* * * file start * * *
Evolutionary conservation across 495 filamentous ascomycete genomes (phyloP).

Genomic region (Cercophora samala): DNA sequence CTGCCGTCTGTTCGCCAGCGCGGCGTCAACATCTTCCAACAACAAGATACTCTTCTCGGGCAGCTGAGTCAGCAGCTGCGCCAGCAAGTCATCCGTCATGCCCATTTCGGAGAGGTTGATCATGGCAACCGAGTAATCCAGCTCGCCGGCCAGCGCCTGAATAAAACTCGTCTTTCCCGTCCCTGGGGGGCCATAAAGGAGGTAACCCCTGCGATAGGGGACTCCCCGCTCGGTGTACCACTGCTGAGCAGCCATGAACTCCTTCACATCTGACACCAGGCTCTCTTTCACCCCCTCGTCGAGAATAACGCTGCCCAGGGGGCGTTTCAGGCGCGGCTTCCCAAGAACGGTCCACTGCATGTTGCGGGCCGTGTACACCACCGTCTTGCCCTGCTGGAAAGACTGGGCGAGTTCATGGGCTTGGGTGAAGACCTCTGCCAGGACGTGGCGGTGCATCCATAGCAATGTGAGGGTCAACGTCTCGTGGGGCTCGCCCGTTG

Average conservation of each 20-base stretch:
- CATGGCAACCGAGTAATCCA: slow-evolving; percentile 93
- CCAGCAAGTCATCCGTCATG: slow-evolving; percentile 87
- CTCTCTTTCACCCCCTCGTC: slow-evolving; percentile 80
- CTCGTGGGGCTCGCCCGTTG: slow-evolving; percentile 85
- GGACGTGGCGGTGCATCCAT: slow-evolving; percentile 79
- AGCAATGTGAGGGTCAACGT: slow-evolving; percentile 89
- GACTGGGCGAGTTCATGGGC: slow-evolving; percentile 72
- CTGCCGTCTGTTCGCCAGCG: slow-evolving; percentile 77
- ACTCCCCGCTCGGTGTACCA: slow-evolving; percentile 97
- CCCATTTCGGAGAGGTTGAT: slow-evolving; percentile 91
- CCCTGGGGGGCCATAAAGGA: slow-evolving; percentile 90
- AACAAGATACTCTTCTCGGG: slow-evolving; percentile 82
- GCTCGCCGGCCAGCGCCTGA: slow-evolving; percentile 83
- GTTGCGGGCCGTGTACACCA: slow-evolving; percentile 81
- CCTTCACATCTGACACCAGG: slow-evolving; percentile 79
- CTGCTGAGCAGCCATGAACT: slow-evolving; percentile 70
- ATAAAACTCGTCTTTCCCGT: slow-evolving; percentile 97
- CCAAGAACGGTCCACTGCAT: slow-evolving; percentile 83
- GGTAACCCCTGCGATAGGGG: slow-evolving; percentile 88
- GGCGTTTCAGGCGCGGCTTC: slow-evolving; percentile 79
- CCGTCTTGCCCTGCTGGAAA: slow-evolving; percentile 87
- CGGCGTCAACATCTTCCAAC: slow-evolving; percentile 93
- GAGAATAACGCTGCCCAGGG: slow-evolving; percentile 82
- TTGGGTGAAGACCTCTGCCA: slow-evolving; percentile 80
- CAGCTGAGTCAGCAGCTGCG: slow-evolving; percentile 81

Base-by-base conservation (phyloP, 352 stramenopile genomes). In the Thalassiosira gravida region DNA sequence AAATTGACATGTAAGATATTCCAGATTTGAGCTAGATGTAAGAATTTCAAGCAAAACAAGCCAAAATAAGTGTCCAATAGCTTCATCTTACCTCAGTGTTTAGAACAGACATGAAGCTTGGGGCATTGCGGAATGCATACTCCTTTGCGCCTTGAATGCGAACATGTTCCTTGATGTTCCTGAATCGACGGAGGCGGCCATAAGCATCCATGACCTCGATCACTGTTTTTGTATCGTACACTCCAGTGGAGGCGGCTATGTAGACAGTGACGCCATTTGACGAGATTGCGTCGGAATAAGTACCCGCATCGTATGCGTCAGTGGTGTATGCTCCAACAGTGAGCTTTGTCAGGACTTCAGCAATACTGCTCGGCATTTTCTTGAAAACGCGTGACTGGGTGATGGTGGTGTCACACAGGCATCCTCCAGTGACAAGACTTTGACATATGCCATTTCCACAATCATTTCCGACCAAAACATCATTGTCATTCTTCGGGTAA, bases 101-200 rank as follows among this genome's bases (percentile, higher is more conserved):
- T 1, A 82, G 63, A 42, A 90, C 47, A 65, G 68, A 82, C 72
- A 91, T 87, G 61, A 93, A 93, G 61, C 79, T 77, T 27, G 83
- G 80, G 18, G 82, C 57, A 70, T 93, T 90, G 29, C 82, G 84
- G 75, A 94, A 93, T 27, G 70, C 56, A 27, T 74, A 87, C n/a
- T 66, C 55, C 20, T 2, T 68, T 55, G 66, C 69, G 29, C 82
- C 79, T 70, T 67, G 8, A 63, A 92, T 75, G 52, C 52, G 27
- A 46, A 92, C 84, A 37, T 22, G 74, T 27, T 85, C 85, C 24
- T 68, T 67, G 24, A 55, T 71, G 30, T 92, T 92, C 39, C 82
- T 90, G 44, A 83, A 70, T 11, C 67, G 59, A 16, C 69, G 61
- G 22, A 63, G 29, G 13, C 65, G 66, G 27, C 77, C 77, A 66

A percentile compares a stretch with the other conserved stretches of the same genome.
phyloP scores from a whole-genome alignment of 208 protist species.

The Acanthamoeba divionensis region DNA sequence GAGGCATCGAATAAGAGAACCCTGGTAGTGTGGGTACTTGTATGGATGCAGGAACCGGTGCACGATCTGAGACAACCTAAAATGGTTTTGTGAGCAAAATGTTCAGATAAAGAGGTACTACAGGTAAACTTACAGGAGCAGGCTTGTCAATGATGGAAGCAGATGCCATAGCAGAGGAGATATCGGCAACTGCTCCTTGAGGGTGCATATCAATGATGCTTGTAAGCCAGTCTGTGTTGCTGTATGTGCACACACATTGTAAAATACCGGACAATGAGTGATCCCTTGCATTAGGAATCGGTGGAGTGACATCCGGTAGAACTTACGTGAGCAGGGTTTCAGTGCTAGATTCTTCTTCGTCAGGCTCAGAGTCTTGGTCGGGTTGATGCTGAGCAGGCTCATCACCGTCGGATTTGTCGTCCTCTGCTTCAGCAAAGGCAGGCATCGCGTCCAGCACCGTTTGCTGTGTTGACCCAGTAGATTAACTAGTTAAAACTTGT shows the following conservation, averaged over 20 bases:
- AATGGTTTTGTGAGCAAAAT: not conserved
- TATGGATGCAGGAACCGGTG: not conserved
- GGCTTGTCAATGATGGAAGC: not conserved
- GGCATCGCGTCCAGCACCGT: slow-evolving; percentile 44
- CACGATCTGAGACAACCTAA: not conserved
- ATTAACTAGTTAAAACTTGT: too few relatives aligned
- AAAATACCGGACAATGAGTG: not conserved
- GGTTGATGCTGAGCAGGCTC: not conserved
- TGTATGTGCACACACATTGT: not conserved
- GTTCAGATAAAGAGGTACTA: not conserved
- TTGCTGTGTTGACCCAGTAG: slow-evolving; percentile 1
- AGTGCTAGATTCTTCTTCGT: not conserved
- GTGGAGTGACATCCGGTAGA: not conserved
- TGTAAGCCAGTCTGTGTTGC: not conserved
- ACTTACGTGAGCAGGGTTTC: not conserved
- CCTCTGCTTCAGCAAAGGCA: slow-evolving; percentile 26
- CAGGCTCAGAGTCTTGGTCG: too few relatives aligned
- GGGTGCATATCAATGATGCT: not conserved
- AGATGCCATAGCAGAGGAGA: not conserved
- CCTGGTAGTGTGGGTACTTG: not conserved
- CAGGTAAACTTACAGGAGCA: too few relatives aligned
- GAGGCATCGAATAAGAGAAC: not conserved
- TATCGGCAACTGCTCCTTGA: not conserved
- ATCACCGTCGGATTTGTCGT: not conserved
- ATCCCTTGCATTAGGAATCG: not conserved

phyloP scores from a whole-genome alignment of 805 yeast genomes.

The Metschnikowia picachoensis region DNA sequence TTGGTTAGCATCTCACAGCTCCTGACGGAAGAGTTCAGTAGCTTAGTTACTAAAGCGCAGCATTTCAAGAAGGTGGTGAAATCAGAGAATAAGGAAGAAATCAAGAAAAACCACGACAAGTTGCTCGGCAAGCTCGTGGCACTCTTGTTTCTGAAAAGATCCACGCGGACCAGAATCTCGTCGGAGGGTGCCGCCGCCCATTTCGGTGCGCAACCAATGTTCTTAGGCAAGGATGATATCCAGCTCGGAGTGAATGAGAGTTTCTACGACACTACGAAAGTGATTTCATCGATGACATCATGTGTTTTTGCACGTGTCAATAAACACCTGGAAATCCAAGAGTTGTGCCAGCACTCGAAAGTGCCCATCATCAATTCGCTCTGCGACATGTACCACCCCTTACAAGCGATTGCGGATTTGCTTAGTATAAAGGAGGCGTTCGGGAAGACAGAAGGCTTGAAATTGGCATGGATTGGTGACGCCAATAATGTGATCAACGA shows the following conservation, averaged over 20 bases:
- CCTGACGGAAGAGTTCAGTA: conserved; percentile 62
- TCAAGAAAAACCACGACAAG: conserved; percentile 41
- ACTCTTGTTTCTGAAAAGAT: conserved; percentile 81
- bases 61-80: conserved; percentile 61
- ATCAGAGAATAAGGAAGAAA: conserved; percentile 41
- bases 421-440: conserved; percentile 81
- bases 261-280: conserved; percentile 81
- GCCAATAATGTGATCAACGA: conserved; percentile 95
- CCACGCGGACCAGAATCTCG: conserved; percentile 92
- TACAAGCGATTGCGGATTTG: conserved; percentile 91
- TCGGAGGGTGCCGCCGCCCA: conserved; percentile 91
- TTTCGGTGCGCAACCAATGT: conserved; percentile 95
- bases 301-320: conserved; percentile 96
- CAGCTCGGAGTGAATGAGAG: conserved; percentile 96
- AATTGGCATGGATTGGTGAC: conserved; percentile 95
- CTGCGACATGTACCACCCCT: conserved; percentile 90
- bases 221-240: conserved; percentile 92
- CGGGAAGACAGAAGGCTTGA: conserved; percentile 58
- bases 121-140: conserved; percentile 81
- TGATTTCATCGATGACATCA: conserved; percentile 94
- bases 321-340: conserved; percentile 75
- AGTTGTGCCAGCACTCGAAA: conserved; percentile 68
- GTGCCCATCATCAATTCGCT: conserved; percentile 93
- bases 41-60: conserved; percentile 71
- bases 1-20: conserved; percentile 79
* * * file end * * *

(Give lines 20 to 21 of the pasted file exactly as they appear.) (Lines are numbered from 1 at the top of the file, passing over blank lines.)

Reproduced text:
- ATAAAACTCGTCTTTCCCGT: slow-evolving; percentile 97
- CCAAGAACGGTCCACTGCAT: slow-evolving; percentile 83